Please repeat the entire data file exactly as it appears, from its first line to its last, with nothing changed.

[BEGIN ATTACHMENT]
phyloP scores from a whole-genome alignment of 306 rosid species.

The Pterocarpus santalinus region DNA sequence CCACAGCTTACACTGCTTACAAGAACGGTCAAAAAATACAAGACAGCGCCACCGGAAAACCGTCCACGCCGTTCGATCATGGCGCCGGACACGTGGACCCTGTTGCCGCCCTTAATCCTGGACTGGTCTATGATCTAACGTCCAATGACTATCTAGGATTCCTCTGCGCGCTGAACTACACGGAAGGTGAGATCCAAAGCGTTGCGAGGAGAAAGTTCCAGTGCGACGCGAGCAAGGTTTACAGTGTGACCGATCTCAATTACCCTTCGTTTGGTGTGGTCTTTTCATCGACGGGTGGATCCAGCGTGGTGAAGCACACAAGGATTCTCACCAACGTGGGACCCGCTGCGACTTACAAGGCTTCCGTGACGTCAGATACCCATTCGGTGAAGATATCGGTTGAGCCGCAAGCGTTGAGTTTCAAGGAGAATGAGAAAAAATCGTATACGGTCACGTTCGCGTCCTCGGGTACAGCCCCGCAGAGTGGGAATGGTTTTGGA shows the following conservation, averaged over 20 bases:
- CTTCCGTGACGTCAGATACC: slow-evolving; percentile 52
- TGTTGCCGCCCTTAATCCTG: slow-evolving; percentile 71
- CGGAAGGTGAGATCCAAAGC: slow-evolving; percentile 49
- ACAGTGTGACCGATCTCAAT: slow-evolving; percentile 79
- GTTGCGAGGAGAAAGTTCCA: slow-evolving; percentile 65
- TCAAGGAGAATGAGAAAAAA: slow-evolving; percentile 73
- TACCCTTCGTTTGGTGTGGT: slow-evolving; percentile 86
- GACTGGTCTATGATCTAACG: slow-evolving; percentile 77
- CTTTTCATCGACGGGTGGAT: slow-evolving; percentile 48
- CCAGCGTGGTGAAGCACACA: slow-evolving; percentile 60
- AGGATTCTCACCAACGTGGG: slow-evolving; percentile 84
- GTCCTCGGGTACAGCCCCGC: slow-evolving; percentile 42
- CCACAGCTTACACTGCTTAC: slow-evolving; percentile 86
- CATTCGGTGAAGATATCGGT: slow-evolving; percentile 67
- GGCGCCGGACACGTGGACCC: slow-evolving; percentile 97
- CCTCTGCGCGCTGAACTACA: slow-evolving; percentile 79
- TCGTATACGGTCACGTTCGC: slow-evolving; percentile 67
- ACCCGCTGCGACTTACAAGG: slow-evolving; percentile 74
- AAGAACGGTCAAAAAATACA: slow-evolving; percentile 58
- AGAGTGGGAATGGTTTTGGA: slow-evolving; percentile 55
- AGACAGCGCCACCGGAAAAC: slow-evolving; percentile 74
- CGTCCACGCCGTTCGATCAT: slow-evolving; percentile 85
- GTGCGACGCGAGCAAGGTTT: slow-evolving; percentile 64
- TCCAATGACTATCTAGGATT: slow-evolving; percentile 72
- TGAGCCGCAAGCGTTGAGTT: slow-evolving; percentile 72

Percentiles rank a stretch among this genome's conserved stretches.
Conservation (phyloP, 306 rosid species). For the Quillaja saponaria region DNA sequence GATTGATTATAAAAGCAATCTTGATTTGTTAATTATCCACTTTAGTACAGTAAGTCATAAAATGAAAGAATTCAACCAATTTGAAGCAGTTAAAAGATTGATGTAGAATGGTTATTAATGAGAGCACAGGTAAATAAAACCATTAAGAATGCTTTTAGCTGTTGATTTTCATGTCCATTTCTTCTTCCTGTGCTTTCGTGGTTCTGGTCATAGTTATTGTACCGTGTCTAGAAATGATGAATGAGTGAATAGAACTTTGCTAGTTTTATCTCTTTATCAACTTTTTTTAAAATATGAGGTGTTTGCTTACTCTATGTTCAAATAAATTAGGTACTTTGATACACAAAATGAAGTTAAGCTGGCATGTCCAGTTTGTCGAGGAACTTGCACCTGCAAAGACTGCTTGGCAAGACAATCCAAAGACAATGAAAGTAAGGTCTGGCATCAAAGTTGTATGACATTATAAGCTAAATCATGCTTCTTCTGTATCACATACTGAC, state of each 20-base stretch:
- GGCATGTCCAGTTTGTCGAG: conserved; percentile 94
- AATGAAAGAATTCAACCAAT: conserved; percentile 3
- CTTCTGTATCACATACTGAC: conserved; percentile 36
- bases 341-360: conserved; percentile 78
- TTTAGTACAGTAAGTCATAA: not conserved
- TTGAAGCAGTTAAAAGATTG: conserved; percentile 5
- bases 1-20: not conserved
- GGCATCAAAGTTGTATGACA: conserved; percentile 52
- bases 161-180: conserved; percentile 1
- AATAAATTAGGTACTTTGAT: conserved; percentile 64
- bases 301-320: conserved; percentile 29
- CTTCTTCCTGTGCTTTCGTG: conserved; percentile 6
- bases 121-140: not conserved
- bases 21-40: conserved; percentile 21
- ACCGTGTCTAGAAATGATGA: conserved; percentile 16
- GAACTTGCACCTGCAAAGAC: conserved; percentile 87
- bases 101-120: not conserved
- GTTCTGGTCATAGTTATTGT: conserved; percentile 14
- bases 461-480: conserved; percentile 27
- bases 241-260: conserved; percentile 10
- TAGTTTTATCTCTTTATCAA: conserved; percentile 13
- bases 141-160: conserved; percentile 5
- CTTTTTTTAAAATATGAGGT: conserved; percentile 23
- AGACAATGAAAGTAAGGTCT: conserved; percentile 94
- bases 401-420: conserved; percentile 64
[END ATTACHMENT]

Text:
phyloP scores from a whole-genome alignment of 306 rosid species.

The Pterocarpus santalinus region DNA sequence CCACAGCTTACACTGCTTACAAGAACGGTCAAAAAATACAAGACAGCGCCACCGGAAAACCGTCCACGCCGTTCGATCATGGCGCCGGACACGTGGACCCTGTTGCCGCCCTTAATCCTGGACTGGTCTATGATCTAACGTCCAATGACTATCTAGGATTCCTCTGCGCGCTGAACTACACGGAAGGTGAGATCCAAAGCGTTGCGAGGAGAAAGTTCCAGTGCGACGCGAGCAAGGTTTACAGTGTGACCGATCTCAATTACCCTTCGTTTGGTGTGGTCTTTTCATCGACGGGTGGATCCAGCGTGGTGAAGCACACAAGGATTCTCACCAACGTGGGACCCGCTGCGACTTACAAGGCTTCCGTGACGTCAGATACCCATTCGGTGAAGATATCGGTTGAGCCGCAAGCGTTGAGTTTCAAGGAGAATGAGAAAAAATCGTATACGGTCACGTTCGCGTCCTCGGGTACAGCCCCGCAGAGTGGGAATGGTTTTGGA shows the following conservation, averaged over 20 bases:
- CTTCCGTGACGTCAGATACC: slow-evolving; percentile 52
- TGTTGCCGCCCTTAATCCTG: slow-evolving; percentile 71
- CGGAAGGTGAGATCCAAAGC: slow-evolving; percentile 49
- ACAGTGTGACCGATCTCAAT: slow-evolving; percentile 79
- GTTGCGAGGAGAAAGTTCCA: slow-evolving; percentile 65
- TCAAGGAGAATGAGAAAAAA: slow-evolving; percentile 73
- TACCCTTCGTTTGGTGTGGT: slow-evolving; percentile 86
- GACTGGTCTATGATCTAACG: slow-evolving; percentile 77
- CTTTTCATCGACGGGTGGAT: slow-evolving; percentile 48
- CCAGCGTGGTGAAGCACACA: slow-evolving; percentile 60
- AGGATTCTCACCAACGTGGG: slow-evolving; percentile 84
- GTCCTCGGGTACAGCCCCGC: slow-evolving; percentile 42
- CCACAGCTTACACTGCTTAC: slow-evolving; percentile 86
- CATTCGGTGAAGATATCGGT: slow-evolving; percentile 67
- GGCGCCGGACACGTGGACCC: slow-evolving; percentile 97
- CCTCTGCGCGCTGAACTACA: slow-evolving; percentile 79
- TCGTATACGGTCACGTTCGC: slow-evolving; percentile 67
- ACCCGCTGCGACTTACAAGG: slow-evolving; percentile 74
- AAGAACGGTCAAAAAATACA: slow-evolving; percentile 58
- AGAGTGGGAATGGTTTTGGA: slow-evolving; percentile 55
- AGACAGCGCCACCGGAAAAC: slow-evolving; percentile 74
- CGTCCACGCCGTTCGATCAT: slow-evolving; percentile 85
- GTGCGACGCGAGCAAGGTTT: slow-evolving; percentile 64
- TCCAATGACTATCTAGGATT: slow-evolving; percentile 72
- TGAGCCGCAAGCGTTGAGTT: slow-evolving; percentile 72

Percentiles rank a stretch among this genome's conserved stretches.
Conservation (phyloP, 306 rosid species). For the Quillaja saponaria region DNA sequence GATTGATTATAAAAGCAATCTTGATTTGTTAATTATCCACTTTAGTACAGTAAGTCATAAAATGAAAGAATTCAACCAATTTGAAGCAGTTAAAAGATTGATGTAGAATGGTTATTAATGAGAGCACAGGTAAATAAAACCATTAAGAATGCTTTTAGCTGTTGATTTTCATGTCCATTTCTTCTTCCTGTGCTTTCGTGGTTCTGGTCATAGTTATTGTACCGTGTCTAGAAATGATGAATGAGTGAATAGAACTTTGCTAGTTTTATCTCTTTATCAACTTTTTTTAAAATATGAGGTGTTTGCTTACTCTATGTTCAAATAAATTAGGTACTTTGATACACAAAATGAAGTTAAGCTGGCATGTCCAGTTTGTCGAGGAACTTGCACCTGCAAAGACTGCTTGGCAAGACAATCCAAAGACAATGAAAGTAAGGTCTGGCATCAAAGTTGTATGACATTATAAGCTAAATCATGCTTCTTCTGTATCACATACTGAC, state of each 20-base stretch:
- GGCATGTCCAGTTTGTCGAG: conserved; percentile 94
- AATGAAAGAATTCAACCAAT: conserved; percentile 3
- CTTCTGTATCACATACTGAC: conserved; percentile 36
- bases 341-360: conserved; percentile 78
- TTTAGTACAGTAAGTCATAA: not conserved
- TTGAAGCAGTTAAAAGATTG: conserved; percentile 5
- bases 1-20: not conserved
- GGCATCAAAGTTGTATGACA: conserved; percentile 52
- bases 161-180: conserved; percentile 1
- AATAAATTAGGTACTTTGAT: conserved; percentile 64
- bases 301-320: conserved; percentile 29
- CTTCTTCCTGTGCTTTCGTG: conserved; percentile 6
- bases 121-140: not conserved
- bases 21-40: conserved; percentile 21
- ACCGTGTCTAGAAATGATGA: conserved; percentile 16
- GAACTTGCACCTGCAAAGAC: conserved; percentile 87
- bases 101-120: not conserved
- GTTCTGGTCATAGTTATTGT: conserved; percentile 14
- bases 461-480: conserved; percentile 27
- bases 241-260: conserved; percentile 10
- TAGTTTTATCTCTTTATCAA: conserved; percentile 13
- bases 141-160: conserved; percentile 5
- CTTTTTTTAAAATATGAGGT: conserved; percentile 23
- AGACAATGAAAGTAAGGTCT: conserved; percentile 94
- bases 401-420: conserved; percentile 64